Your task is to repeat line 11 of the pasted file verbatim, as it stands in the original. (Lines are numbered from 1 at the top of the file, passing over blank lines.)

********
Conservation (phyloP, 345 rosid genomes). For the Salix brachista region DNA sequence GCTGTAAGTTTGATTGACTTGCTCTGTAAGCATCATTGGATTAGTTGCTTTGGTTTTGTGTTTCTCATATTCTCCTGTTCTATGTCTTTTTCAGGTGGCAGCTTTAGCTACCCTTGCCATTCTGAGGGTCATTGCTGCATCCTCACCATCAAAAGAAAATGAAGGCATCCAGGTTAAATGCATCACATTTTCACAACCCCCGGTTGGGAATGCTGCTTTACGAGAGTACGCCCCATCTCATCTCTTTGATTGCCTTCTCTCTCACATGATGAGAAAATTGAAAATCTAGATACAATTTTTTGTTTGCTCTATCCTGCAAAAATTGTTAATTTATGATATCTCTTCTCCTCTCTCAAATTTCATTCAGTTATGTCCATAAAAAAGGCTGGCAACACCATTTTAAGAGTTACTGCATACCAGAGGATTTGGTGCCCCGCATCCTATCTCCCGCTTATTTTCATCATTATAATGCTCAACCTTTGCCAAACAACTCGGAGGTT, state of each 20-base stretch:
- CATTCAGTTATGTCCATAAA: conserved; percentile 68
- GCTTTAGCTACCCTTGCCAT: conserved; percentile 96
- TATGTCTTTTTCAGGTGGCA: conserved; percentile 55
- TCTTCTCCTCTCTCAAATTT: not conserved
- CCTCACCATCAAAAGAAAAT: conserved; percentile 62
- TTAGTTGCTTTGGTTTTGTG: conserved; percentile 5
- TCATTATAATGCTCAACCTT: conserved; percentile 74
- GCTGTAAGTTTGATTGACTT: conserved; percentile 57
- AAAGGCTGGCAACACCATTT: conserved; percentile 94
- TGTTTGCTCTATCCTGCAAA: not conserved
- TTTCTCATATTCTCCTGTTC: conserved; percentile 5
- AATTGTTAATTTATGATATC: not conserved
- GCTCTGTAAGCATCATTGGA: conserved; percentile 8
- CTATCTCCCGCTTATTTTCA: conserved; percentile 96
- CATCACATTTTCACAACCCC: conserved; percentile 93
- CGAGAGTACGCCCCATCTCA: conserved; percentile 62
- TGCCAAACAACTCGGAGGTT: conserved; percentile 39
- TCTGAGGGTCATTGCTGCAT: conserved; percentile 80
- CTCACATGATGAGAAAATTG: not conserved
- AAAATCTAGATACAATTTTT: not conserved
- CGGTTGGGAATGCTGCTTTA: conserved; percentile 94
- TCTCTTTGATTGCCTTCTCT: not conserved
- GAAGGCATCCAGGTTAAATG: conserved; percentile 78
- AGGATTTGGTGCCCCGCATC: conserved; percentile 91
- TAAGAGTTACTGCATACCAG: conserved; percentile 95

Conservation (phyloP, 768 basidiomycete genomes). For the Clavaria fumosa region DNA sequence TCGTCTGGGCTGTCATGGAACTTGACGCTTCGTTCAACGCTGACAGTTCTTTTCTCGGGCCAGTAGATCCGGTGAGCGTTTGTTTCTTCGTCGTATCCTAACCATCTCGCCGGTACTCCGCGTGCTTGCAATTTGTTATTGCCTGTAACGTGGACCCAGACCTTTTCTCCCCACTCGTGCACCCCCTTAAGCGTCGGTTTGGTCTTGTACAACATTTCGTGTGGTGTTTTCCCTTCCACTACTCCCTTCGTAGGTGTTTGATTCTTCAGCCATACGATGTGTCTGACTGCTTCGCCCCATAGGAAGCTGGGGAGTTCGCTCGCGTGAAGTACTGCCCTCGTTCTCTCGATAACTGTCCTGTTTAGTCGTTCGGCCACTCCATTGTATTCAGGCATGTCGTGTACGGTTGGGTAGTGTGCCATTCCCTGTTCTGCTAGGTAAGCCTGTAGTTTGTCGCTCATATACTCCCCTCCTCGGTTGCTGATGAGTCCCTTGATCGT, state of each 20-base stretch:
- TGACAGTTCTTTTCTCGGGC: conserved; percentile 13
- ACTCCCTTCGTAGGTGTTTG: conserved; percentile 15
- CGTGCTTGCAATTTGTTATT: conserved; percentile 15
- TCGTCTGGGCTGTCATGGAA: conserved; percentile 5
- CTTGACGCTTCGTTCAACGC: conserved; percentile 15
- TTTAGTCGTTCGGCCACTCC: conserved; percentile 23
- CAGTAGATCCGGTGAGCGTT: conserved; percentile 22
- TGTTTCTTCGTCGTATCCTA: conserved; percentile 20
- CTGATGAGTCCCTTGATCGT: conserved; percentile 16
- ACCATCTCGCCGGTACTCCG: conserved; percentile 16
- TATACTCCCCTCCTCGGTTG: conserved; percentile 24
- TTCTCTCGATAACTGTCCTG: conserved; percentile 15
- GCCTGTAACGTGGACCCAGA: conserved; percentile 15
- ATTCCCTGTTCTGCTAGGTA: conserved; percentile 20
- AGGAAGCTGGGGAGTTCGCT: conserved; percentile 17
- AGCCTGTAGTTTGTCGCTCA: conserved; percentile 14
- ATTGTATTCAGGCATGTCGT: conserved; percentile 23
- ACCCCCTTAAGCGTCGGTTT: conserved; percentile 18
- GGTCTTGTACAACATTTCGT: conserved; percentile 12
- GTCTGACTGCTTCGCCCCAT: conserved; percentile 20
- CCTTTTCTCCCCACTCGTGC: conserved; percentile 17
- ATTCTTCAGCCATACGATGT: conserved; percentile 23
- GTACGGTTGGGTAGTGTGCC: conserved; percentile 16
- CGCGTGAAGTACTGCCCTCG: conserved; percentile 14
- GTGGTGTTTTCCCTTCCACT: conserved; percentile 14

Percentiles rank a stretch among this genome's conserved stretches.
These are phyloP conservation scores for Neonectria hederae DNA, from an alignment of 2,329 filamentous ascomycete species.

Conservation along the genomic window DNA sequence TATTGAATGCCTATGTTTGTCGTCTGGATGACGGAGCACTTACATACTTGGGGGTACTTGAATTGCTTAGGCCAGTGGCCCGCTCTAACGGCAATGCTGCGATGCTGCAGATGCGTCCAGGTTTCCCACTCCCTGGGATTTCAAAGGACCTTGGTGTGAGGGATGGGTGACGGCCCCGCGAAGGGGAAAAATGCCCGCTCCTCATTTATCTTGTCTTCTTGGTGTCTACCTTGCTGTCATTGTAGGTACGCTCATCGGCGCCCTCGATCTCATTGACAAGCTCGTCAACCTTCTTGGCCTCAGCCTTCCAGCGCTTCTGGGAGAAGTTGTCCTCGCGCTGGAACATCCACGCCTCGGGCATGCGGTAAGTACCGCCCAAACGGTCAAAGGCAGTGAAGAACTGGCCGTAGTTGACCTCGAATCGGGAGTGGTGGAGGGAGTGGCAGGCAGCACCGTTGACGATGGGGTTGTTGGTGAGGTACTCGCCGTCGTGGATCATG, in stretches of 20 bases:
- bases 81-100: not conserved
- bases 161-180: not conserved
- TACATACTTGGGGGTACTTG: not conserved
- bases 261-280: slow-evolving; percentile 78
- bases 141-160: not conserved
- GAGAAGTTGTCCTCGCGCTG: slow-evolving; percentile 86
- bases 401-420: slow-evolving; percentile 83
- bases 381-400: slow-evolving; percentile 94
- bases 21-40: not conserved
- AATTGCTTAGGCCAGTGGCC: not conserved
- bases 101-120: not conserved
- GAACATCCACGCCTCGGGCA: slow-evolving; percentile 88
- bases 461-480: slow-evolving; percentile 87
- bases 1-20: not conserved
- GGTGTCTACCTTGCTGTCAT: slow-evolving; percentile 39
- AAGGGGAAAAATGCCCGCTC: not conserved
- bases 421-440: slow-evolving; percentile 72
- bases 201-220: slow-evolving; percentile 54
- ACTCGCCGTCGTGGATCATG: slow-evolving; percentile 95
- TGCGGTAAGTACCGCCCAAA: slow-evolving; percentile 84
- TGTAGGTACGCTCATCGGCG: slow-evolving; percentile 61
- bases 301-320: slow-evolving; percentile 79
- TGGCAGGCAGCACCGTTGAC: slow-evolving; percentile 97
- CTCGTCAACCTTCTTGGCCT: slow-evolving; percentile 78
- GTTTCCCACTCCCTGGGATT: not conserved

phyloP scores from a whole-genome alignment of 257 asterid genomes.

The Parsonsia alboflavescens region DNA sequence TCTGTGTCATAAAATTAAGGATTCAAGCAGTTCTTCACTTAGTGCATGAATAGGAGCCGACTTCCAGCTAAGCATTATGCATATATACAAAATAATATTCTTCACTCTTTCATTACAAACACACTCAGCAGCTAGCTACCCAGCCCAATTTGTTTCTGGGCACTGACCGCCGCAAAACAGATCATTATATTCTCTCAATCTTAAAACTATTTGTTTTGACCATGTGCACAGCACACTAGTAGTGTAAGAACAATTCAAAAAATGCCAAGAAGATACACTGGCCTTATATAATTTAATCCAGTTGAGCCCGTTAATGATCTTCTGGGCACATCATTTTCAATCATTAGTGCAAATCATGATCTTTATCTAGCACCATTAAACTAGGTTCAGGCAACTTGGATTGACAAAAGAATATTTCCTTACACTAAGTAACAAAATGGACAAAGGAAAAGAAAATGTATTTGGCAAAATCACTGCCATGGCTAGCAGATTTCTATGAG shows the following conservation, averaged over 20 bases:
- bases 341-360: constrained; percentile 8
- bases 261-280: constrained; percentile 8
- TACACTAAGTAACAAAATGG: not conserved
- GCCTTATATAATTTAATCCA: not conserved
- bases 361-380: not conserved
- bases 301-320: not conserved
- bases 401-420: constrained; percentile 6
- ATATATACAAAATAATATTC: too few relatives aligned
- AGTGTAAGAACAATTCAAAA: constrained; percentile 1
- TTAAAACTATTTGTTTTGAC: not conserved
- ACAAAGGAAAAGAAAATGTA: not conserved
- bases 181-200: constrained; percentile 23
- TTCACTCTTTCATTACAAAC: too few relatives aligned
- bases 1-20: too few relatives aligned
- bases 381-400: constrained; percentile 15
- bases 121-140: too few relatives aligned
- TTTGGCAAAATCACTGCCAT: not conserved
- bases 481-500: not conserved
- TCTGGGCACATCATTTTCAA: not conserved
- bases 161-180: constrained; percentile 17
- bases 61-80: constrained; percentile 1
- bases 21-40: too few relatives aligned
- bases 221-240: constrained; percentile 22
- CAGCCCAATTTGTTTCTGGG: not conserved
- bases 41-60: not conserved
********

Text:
- TGTTTGCTCTATCCTGCAAA: not conserved